Polyphony/Polyglot: many voices/many tongues

Preamble: As I don’t tweet, could someone send one from me to Raymond Arroyo and his Papal Posse? “Gentlemen, if the summit of our witness is the Mass, could you not ‘gab’ during the reception of the Body of Christ? The music, such as it may be, is the only necessary accompaniment.” Sheesh.

Okay, Deo gratias in that this was not Nationals’ Stadium redux.

I don’t have the Ordo. I heard the entire Mass of over 3 hours. Actually it’s still going, and I hear the gritos of the Latino faithful that normally I only hear on December 12, which is oddly juxtaposed against the deacon’s “Ite Missa est.” Hmmm.

I’m not going to get all tendentious. But I’m gonna plea ignorance on many fronts. First, I had to wonder during many moments throughout the liturgy, what innermost thoughts might HHFrancis might’ve crossed his mind hearing the music ministry at certain points. (The following is satire only, for entertainment purposes only.)

*Americans sure do put out the dog for popes, n’est ce pas? They really are on a mission from God to prove they can out-sing any choral ensemble on the planet, even if little of it is authentically “Murican.” That “Laudate Dominum” seemed to be taken up quite well. Que? Written by an Englishman? I think I’ve heard of this Briton, Sir Thomas Beecham, si?

*Ay, I get out of St. Peter’s to get a rest from those pesky Capella Sixtina’s alternating the Missa de Angelis, and I get the musical tennis match not only during the Gloria, but after the Entrada! El Coro de Azul is mas bueno, though.

*The Aleluya, it’s really simple, mi amigos. But I had to stand up for another 5-10 minutos before the Gospel, and then you need to sing it again?

*Wasn’t it muy bonita that the Oracion de los fidelis had so much going on: all the lovely tones of the Asian languages, the deacon’s “Te rogamos al Senor” (e’er so quickly translated repeatedly by Raymond Arroyo into the lingua franca of the Estados Unidos) with English, Latin, Spanish responses? Ay carumba.

*Speaking of “Ay carumba,” those coros brought the casa down with Lorenzo Florian, some sort of New World “villancico” secretly composed by Monteverdi (actually Zumaya) when he snuck over to the missions and performed by the opera company of Milan (odelay!), and then a very short, very lovely spiritual hymn allotted the Gospel Choir sung (muchos gracias not at fff but at pp, I wanted to kiss the drummer, but it ended too soon!”)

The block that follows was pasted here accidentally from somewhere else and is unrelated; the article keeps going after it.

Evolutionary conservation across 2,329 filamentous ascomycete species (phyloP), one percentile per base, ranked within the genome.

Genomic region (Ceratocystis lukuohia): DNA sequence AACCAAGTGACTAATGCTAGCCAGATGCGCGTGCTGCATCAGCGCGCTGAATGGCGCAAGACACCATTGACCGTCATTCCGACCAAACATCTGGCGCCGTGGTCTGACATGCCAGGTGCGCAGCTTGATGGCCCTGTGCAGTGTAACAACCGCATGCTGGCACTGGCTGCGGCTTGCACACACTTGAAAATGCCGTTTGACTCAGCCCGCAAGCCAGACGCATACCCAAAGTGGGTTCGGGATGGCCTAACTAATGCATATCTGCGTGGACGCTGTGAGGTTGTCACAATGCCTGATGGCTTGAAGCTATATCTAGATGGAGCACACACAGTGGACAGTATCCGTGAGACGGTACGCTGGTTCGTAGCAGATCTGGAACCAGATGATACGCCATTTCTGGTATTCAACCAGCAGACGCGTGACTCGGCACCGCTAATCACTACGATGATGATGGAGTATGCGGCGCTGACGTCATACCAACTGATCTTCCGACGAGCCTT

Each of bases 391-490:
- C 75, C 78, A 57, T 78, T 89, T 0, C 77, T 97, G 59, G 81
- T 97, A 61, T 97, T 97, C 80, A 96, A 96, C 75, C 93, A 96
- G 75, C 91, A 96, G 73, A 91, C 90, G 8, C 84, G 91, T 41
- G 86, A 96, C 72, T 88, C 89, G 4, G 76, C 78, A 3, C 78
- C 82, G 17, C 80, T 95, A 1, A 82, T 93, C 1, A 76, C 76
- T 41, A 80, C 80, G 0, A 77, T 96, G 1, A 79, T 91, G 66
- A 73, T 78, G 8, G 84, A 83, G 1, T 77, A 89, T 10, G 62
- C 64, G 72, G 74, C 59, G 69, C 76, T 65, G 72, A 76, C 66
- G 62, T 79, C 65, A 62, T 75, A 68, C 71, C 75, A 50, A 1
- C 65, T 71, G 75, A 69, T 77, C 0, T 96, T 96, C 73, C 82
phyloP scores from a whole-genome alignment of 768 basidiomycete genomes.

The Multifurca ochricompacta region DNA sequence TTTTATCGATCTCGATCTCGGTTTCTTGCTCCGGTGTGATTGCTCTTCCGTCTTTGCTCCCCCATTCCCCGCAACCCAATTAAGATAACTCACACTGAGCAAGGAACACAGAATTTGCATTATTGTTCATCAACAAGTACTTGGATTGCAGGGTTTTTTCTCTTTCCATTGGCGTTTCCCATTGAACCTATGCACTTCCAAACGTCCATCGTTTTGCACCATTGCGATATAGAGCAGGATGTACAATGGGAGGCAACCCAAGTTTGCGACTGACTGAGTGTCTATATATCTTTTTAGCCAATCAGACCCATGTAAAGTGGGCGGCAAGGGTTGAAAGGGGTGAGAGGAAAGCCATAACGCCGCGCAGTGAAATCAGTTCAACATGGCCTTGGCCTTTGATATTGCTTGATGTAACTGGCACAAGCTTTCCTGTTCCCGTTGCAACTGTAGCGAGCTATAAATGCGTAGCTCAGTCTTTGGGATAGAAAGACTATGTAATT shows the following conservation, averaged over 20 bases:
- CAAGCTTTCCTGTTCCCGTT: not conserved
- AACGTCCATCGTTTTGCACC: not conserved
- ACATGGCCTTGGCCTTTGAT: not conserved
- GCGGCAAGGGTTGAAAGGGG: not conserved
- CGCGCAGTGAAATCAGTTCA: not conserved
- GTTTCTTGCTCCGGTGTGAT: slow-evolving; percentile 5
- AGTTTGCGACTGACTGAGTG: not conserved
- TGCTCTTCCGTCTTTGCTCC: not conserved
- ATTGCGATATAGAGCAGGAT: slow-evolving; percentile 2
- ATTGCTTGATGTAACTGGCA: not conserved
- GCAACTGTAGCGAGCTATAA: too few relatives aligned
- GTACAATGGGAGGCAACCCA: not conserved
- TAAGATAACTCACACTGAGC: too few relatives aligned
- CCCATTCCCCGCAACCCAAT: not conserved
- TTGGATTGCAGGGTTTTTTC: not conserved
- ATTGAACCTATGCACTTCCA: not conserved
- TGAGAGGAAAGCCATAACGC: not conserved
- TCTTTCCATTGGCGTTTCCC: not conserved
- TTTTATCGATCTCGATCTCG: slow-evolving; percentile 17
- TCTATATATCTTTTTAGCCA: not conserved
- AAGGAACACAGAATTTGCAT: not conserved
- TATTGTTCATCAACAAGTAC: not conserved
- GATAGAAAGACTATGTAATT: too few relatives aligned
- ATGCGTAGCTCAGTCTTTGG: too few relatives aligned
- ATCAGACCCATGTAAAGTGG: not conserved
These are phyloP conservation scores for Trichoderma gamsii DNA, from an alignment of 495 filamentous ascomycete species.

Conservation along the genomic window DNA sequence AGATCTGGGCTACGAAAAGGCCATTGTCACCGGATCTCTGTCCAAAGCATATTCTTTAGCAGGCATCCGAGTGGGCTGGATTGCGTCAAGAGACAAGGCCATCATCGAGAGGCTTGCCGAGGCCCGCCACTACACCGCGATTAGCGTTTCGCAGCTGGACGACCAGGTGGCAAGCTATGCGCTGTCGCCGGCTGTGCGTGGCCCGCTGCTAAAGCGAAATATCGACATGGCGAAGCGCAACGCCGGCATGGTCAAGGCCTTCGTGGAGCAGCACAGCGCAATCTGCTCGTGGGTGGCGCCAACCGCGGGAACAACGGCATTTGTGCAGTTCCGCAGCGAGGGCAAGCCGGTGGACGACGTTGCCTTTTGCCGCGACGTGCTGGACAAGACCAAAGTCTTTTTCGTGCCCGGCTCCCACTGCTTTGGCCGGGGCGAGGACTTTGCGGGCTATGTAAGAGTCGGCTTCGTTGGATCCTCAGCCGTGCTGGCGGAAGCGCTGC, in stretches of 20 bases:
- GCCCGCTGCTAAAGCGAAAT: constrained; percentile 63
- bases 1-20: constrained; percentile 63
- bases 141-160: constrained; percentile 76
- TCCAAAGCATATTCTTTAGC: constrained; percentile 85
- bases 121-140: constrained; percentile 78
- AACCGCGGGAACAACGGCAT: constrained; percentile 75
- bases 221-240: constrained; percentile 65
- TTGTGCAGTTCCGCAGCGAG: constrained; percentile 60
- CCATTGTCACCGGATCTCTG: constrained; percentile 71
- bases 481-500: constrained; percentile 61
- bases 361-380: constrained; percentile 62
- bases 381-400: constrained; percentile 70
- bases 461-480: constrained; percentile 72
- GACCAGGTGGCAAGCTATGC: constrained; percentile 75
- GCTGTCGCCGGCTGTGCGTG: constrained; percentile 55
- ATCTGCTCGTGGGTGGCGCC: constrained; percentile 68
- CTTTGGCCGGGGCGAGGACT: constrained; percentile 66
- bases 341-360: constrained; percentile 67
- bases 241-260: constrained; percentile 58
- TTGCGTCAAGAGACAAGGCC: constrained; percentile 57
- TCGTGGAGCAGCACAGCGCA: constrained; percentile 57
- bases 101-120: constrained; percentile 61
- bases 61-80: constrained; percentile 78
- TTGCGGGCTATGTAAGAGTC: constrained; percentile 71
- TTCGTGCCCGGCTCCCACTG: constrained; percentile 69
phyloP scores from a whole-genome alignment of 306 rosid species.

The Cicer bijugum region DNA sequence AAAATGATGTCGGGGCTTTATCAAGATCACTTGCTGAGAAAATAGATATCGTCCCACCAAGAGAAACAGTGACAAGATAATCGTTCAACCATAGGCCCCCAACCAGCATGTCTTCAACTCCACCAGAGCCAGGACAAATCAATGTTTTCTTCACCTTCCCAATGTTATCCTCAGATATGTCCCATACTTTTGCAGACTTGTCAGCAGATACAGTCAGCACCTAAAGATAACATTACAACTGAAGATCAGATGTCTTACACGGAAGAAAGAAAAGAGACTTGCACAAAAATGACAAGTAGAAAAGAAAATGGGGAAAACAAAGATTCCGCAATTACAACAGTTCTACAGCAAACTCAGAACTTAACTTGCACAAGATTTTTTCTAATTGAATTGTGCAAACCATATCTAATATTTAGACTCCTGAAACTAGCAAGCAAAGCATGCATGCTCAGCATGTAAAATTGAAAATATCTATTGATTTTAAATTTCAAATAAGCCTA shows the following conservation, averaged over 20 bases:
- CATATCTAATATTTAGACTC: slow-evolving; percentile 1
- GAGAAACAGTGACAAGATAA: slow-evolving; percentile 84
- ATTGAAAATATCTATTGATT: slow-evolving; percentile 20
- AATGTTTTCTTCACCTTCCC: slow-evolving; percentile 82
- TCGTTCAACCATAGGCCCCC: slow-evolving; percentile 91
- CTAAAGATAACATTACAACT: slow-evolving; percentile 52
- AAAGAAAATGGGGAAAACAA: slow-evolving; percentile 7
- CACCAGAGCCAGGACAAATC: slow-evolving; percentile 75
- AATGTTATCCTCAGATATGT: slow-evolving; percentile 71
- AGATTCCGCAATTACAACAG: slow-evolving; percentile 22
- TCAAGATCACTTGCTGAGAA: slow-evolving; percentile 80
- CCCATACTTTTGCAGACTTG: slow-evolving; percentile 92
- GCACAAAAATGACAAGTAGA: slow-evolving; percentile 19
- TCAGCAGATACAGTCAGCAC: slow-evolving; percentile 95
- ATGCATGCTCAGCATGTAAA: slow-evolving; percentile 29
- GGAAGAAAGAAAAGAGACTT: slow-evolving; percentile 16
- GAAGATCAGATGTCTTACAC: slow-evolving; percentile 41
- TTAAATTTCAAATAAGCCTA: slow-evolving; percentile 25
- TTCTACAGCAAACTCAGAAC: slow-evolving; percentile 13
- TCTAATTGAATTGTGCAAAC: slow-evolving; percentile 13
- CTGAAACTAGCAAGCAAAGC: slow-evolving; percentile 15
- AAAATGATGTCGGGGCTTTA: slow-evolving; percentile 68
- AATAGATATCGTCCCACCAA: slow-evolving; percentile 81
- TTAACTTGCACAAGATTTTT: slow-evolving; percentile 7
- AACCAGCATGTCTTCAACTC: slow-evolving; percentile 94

*Peppy Santo! Quido told me they were starting with “Hosanna” as an estribillo. Okay. I don’t think I’ve ever heard it that way before….. the nice lady sings “muy grande!”

*Tres horas! Santo Sciatica! What were those canticos at Comunion again?

*Maybe I will order the Rosetta Stone “Ecclesiastical Latin” from Amazon after all. Quido, take a note.

*One more thing, Guido, thank Maestro Latona for me, and then get me Dr. Osterman on the telefono, pronto.

10 Replies to “Polyphony/Polyglot: many voices/many tongues”

  1. It was very good to hear some renaissance and baroque music from Latin America. Perhaps CUA, with its center specializing in Latin American music, was able to provide expertise.

    If anyone does tweet to Raymond, I hope they tell him how to pronounce "Junipero".

  2. I missed Father Neuhaus, both for his insightful liturgical comments, and for his knowledge of good liturgical music! Also — the Pope looked worn out. He must have been exhausted by the end — it was a long day.

  3. Does anyone know what the text was about for the Offertory? And who is the composer of the Sanctus? Is there a program I can look at online for the Papl Mass?

  4. Henry Edwards, thanks for sharing. I find it ironic that in Cuba (since the Spanish language is fairly close to the Latin, they did not use Latin). In the US they should have not used Spanish at all, but our universal language. This is pandering. I frequently go to a parish which is roughly 50/50 English and Spanish speaking and they use Latin so we are not balkanized by language. St. John XXIII would approve, but who is he to judge?

  5. In this country, the Church has been presenting Masses and devotional services tailored to specific linguistic groups for 100 years. If that was pandering, so be it.

  6. In the Latin Rite Mass was in Latin until that fateful Sunday in December, 1964,by my reckoning that is 51 years. And the aftermath has been a disaster at many levels I guess you do not support St. John XXIII's Veterum Sapientia.

  7. The villiancico sung at Offertory was originally a Christmas song, but its text is generic enough to be appropriate for this point during the Mass. It references Christ as the Dawn that comes to banish the gloominess of night. Much of the rather substantial text describes the reaction of nature to the coming of this Dawn and in particular concentrates on the singing of birds such as the nightingale and the goldfinch. The composer of the Sanctus, Memorial Acclamation, and Amen is Howard Hughes, with these movements taken from his Divine Word Mass. (I sang in CUA's Chamber Choir for the Mass and still have the music for it.)

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